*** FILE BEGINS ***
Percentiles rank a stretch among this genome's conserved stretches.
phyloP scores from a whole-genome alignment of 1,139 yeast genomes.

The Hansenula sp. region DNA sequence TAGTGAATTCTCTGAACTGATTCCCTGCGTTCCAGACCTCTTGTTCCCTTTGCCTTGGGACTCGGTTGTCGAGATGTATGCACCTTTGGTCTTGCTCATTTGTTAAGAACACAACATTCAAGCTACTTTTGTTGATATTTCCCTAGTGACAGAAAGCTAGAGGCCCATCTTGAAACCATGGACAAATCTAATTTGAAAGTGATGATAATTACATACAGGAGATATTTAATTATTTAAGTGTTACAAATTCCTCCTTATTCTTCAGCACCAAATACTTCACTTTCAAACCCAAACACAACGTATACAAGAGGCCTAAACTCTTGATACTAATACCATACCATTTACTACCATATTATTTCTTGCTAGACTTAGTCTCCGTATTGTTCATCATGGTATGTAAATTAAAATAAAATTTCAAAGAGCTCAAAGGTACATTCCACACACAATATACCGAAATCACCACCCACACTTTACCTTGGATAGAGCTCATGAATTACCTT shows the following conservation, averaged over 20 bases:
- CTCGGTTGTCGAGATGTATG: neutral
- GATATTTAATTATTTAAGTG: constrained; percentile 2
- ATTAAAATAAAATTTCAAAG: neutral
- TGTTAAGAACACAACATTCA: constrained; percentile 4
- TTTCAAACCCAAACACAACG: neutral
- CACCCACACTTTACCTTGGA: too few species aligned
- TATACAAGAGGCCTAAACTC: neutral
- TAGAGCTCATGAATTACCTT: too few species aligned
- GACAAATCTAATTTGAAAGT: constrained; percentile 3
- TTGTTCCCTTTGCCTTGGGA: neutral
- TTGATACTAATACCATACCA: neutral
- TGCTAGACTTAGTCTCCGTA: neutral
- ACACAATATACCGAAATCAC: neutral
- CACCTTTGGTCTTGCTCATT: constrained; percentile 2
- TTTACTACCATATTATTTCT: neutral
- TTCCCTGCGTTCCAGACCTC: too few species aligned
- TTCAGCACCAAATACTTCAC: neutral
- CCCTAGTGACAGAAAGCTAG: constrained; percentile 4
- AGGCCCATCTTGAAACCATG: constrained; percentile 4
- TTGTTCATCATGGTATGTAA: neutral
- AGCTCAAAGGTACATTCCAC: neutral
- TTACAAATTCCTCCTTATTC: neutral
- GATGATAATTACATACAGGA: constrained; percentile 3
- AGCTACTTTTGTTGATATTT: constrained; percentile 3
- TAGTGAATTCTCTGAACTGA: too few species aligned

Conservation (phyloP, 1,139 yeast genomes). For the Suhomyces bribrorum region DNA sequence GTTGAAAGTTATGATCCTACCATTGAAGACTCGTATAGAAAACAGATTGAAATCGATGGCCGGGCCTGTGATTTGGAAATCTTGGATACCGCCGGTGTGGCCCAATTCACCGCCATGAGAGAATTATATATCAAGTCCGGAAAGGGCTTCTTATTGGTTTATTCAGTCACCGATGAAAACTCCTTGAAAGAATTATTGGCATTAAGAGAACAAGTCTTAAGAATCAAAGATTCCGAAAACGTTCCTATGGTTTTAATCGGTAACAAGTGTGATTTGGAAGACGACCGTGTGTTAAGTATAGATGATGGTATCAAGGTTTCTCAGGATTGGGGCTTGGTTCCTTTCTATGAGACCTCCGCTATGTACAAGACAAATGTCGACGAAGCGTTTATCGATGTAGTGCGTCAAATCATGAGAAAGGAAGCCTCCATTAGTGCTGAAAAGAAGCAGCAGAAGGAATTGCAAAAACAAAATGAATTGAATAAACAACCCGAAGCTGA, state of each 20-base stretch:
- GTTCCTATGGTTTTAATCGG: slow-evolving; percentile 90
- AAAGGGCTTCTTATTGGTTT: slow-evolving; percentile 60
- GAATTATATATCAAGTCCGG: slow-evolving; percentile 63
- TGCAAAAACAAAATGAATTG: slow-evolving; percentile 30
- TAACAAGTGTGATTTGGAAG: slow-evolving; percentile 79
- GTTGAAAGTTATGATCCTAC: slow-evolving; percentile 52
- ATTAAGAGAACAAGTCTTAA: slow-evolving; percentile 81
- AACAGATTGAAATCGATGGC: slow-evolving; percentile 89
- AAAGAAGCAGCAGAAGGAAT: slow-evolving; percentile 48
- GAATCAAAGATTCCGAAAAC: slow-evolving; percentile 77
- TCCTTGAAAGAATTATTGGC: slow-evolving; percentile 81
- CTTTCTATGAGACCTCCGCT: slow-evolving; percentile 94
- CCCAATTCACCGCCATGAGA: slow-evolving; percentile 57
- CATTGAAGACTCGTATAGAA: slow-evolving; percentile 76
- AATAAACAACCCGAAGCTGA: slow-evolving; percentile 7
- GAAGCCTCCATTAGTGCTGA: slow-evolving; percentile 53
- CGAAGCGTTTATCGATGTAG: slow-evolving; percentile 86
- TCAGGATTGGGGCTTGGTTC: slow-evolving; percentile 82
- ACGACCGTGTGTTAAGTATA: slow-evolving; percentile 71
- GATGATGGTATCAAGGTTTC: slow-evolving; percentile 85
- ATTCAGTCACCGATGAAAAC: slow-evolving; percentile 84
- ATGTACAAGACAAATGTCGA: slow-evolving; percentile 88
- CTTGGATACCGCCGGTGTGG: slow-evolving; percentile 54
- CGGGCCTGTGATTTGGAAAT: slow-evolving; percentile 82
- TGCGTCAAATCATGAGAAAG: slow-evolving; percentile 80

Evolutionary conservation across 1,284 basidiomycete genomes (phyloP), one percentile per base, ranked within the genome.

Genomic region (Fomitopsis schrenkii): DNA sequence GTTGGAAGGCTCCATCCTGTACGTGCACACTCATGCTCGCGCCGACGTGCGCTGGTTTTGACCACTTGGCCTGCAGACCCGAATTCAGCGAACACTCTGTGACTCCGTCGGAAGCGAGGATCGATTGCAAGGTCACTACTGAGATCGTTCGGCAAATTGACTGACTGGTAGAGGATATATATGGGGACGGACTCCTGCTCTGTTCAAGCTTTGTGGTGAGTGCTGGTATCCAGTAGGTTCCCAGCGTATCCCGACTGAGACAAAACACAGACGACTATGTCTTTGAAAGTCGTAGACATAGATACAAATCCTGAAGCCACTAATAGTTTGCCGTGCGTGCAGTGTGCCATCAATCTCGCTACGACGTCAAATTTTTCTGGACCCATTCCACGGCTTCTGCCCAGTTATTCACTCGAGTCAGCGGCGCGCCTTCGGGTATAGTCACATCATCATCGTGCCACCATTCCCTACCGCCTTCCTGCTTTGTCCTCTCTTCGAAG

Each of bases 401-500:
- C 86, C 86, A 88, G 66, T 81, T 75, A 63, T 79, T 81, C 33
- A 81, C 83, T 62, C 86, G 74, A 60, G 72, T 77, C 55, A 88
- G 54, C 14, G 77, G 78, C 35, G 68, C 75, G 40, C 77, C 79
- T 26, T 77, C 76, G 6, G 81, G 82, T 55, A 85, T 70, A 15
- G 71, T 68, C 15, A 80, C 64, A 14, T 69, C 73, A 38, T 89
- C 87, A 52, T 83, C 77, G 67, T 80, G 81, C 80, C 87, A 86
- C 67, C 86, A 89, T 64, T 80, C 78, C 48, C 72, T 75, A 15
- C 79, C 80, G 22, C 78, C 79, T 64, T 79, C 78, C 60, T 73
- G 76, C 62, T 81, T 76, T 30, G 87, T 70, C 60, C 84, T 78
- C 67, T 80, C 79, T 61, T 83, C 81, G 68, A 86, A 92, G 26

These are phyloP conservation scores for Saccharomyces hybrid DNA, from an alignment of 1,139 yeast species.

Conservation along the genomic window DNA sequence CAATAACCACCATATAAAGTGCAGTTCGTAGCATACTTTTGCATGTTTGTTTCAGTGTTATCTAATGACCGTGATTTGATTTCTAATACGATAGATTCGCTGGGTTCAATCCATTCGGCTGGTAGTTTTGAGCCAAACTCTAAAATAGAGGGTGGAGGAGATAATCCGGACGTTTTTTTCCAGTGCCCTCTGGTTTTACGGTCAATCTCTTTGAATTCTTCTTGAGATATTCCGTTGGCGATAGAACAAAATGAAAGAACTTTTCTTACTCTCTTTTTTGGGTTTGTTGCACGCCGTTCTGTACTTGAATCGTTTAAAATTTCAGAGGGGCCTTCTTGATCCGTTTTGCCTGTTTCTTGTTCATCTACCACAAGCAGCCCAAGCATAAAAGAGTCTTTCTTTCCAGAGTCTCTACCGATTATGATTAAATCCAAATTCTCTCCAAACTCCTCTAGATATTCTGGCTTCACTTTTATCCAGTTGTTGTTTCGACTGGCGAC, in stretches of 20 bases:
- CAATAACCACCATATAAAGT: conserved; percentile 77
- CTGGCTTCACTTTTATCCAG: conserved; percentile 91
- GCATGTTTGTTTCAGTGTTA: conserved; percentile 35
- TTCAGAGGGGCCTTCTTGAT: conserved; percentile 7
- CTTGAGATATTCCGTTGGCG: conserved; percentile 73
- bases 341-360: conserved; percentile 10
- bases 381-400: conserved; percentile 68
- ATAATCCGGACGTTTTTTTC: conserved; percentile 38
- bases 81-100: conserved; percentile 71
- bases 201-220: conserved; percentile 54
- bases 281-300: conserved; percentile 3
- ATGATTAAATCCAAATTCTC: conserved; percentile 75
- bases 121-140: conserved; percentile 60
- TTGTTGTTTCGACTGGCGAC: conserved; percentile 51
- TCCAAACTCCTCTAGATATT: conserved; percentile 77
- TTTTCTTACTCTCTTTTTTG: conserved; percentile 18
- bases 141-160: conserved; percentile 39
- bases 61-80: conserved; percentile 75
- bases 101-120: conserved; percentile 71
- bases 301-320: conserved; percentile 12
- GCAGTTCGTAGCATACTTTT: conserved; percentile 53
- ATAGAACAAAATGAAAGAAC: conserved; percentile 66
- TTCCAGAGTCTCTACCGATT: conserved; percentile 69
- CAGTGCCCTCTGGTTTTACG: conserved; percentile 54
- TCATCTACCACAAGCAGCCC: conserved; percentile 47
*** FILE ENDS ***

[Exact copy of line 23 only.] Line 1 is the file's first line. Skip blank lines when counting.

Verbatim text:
- TTGTTCATCATGGTATGTAA: neutral